The landing on the First Fleet in January 1788.

The changing scene of crime and punishment
in the nineteenth century fundamentally shaped the establishment and
progression of Australia. England’s urban condition was changing in the
eighteenth and nineteenth for hundreds of years. The Transportation Act (1717)
had legalised transportation as an act of  punishment, and by 1800 it was an important
part of the  British legal system it allowed
  convicted
criminals to be transported to the colonies to serve their prison sentences. Which
were usually up to seven or fourteen years or for life. When the American
colonies refused  British rule in 1776, other British colonies
became places of convict transportation such as the new south wales  In Australia

New South Wales (NSW) was the
principal convict site, with 775 landing on the First Fleet in January 1788. (Godfrey
and Cox, 2008).  These convicts,  was brought in with their variety  of abilities, exchanges, and as a key part of
offering  of free work, were fundamental
in building the new colony. 265 ref over 168,000 prisoners
were transported from the United Kingdom to Australia. (Godfrey and Cox,
2008).  The Australian mainland
was a ground for experimentation in the treatment of sentenced offenders it was
useful as the criminal was  expelled from
society and being quite cheap – the
state just needed to pay the cost of the journey . (Hirst 1995)  

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During the 1785 – 1840
Transportation was key punishment in dealing with convicts in the  years of 
1785-1840   it  was seen as an alternative to hanging  which the courts were more in favour of this
type of punishment as it did not lead to death.  transportation was introduced in  Australia  to send a message to the public that they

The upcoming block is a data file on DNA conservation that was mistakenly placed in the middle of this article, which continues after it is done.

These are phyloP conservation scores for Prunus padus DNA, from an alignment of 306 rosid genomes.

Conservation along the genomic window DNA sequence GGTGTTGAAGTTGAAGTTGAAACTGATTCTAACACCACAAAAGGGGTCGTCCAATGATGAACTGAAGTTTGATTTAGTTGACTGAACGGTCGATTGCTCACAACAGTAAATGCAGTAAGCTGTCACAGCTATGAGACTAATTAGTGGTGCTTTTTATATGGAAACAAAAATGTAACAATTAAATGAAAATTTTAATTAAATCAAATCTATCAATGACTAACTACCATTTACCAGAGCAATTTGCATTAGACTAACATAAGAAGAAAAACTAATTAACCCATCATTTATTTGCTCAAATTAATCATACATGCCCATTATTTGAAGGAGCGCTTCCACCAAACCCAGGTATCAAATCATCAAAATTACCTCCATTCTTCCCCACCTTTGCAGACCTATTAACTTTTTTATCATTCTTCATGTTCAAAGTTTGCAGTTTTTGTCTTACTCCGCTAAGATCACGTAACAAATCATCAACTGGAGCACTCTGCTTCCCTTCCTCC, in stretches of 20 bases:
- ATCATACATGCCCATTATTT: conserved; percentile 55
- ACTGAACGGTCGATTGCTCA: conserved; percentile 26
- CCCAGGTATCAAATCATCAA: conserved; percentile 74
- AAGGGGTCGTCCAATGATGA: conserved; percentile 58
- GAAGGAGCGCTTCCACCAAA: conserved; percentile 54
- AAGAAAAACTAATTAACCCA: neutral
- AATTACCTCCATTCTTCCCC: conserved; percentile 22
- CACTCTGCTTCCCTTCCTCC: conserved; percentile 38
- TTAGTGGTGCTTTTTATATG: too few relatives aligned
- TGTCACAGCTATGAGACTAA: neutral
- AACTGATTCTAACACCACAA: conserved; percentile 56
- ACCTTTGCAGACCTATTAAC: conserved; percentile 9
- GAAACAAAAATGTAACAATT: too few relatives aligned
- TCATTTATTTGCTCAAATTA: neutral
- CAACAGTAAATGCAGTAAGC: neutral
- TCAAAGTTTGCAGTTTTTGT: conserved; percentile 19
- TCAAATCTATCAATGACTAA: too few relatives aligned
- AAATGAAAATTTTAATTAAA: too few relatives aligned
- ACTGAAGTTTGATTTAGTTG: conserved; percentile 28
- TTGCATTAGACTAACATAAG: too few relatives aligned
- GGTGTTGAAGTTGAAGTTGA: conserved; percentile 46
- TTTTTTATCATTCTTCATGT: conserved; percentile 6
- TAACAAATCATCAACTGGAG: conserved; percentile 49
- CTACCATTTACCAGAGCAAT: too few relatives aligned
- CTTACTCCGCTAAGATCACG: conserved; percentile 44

would be removed from society  if  they were convicted of an offence   therefore they would be tempted to break the
law  furthermore it? linked to the theme
of re  as it helped reformed  individuals to  change their ways and  identify their wrongs  .Also benefitted austrailia as
it   removed  criminals and therefore reducing ?crime in
Britain. also   Australia for the British Empire, to help
build up control of region

However, there were different
approaches and disciplines during the eighteenth and nineteenth century such as
death by hanging, imprisonment and hard labour. 
These disciplines however were costly and Britain’s prison system was
overwhelmed with rising numbers of convictions for crime (Hirst, date).   Crimes that
were punishable by transportation were protesting, robbery, rebelling against
British rule and damage to property (ref); also there were other significant
groups of prisoners sent to the colonies including rioters, (the Tolpuddle
Martyrs)., These are  seen as the main reasons of   preferred method of dealing with convicts in
the period .1785- 1840

Overall  there were 
a variety of punishments introduced during eighteenth and nineteenth
century such as death by hanging, imprisonment, hard labour , these disciplines
fit in with  the theory  of punishment . for example, for an offender
to be concealed in a prison it is a form of  imprisonment  as it is a restricting the individuals   rights and limiting the indidvuals  freedom 
and in doing this you  protect society . Hard
labour can be seen as retribution  for
the crime as well as giving the offender an opportunity to reform. Death by
hanging was seen  retribution for the
victim of the crime an eye for an eye a deterrence to the offender and other
potential offenders

The 1777 treatise of John Howard,
the penal reformer, set out plans for review of sentencing, where criminals
would be categorised and served punishments according to the seriousness of
their crime. His plans included new prisons where prisoners would be
incarcerated in cells and put to hard labour under close supervision. Although
Howard’s plans were accepted by the Pitt government and included in the 1779
Penitentiary Act, the prisons were never built due to the expenditure required
(Hirst, 1995). Transportation was seen by the government as being financially
more beneficial in terms of punishing an offender and avoiding the outlay for
the prisons and ongoing costs. However, although on the first fleet of prison
ships that set sail for Australia in 1787 under the command of  Naval Captain Arthur Phillips, treatment of
the convicts was good, Phillips having insisted on a sound, well provisioned
ship,  this was not so for subsequent
fleets. For example, of 750 convicts on the first fleet there were only 32